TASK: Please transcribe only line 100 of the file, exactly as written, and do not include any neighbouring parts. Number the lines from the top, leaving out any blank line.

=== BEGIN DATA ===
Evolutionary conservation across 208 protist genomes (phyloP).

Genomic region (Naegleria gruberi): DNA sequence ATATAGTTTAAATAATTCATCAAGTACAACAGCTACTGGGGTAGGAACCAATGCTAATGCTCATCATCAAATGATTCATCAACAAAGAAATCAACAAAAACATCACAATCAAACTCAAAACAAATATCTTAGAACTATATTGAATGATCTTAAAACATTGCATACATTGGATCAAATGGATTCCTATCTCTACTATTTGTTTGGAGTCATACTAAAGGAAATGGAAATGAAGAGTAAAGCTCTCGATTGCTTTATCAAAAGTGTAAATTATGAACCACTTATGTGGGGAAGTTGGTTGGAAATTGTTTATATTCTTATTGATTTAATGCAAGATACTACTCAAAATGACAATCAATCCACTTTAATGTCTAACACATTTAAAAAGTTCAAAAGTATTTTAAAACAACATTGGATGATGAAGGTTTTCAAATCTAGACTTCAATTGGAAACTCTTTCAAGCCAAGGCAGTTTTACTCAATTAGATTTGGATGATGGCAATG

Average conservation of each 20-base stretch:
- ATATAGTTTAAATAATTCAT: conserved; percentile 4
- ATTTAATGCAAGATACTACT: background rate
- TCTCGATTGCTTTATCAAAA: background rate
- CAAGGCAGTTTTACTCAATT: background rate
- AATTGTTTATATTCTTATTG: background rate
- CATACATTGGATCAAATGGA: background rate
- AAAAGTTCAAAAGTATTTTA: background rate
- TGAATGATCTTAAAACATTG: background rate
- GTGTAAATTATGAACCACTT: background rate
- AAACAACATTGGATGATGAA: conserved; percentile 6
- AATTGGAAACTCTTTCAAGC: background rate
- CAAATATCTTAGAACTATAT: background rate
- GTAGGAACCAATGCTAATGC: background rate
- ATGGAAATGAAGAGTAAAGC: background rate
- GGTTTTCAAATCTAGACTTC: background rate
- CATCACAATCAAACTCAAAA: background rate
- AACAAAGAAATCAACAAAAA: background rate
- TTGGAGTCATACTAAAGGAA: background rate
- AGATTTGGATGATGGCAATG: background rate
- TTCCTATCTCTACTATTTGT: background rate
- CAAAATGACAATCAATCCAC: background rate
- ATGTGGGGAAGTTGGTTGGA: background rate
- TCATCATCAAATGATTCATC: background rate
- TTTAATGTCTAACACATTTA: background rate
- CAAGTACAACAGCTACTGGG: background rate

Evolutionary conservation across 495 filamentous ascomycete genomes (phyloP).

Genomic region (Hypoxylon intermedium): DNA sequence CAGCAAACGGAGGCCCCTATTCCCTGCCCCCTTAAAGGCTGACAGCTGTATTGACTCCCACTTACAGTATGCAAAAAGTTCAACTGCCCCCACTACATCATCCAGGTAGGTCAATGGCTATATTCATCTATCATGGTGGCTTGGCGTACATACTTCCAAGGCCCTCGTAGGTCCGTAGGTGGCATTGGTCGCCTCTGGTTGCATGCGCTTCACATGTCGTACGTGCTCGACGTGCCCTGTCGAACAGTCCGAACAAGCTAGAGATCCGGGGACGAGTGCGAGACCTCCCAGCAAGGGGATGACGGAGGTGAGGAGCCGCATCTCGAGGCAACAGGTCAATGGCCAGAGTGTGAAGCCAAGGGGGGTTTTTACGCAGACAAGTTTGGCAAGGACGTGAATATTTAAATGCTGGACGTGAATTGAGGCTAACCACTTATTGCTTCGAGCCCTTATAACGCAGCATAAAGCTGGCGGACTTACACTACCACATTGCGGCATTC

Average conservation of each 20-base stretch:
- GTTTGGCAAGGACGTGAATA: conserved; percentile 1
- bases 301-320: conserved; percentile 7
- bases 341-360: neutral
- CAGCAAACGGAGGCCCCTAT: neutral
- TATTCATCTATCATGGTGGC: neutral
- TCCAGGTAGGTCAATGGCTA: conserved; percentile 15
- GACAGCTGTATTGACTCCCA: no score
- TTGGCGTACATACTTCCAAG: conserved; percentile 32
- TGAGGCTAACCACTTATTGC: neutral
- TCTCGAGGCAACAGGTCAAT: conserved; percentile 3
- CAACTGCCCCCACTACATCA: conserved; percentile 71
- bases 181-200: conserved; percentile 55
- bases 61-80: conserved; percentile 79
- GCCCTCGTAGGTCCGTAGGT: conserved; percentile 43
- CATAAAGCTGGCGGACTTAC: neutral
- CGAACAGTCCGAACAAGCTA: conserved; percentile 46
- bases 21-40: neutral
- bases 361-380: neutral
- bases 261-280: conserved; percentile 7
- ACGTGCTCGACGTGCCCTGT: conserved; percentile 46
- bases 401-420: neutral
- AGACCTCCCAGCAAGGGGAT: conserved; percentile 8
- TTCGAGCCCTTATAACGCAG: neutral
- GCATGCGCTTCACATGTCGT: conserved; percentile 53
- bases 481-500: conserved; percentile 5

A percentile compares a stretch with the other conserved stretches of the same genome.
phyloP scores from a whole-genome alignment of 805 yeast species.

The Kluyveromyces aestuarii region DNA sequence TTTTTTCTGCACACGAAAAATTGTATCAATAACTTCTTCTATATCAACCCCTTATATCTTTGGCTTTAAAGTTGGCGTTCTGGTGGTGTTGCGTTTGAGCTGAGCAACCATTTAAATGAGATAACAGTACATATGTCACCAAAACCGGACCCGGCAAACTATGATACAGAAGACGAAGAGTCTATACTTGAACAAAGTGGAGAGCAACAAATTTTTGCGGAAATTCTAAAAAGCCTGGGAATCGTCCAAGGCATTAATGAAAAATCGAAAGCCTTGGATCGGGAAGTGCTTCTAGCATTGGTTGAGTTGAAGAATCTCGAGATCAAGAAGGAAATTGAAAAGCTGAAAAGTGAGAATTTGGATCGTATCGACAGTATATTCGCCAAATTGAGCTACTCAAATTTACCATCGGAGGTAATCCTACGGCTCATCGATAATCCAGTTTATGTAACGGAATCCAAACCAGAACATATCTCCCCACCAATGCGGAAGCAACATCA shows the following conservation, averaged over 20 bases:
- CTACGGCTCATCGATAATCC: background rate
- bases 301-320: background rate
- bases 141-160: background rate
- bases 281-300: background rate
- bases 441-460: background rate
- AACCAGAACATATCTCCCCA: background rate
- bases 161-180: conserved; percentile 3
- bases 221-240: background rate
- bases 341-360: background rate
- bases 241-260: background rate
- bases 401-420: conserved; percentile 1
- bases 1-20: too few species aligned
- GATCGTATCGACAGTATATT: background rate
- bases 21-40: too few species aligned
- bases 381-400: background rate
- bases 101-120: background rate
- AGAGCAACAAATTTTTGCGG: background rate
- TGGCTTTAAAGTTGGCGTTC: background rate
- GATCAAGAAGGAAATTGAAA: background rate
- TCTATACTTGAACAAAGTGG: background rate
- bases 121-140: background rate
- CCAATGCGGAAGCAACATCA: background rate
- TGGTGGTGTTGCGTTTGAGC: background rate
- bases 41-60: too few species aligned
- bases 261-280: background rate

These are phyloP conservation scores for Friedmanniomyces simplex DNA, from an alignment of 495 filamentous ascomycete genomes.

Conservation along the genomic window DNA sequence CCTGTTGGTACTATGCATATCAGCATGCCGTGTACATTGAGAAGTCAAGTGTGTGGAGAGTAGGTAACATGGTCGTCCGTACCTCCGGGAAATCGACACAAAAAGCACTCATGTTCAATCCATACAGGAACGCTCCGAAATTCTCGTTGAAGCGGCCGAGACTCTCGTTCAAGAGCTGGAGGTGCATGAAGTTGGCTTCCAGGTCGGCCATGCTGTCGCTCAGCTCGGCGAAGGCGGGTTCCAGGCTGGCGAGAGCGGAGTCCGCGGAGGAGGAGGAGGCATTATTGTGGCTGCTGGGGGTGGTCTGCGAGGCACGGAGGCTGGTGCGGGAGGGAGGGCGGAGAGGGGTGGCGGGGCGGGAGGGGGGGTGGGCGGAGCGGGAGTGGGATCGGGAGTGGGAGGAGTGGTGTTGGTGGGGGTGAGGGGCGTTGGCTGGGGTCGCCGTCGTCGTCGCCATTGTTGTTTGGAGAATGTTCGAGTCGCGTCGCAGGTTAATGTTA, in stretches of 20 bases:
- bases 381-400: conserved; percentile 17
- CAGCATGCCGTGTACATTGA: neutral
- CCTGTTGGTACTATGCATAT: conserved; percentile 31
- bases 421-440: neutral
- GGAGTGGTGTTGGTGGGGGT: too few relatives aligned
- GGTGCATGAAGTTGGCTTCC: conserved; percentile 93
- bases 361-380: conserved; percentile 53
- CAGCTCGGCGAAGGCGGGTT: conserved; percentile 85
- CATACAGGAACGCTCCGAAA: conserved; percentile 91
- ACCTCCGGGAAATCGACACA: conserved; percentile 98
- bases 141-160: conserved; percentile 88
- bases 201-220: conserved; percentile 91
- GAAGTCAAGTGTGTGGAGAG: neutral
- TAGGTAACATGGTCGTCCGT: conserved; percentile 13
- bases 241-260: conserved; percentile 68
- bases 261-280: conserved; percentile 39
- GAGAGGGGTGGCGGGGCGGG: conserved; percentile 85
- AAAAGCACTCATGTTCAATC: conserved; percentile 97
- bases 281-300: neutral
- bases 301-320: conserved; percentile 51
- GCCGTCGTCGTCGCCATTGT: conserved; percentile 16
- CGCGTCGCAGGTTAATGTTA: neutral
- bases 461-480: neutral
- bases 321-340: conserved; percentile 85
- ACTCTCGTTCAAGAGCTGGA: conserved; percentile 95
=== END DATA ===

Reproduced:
- TAGGTAACATGGTCGTCCGT: conserved; percentile 13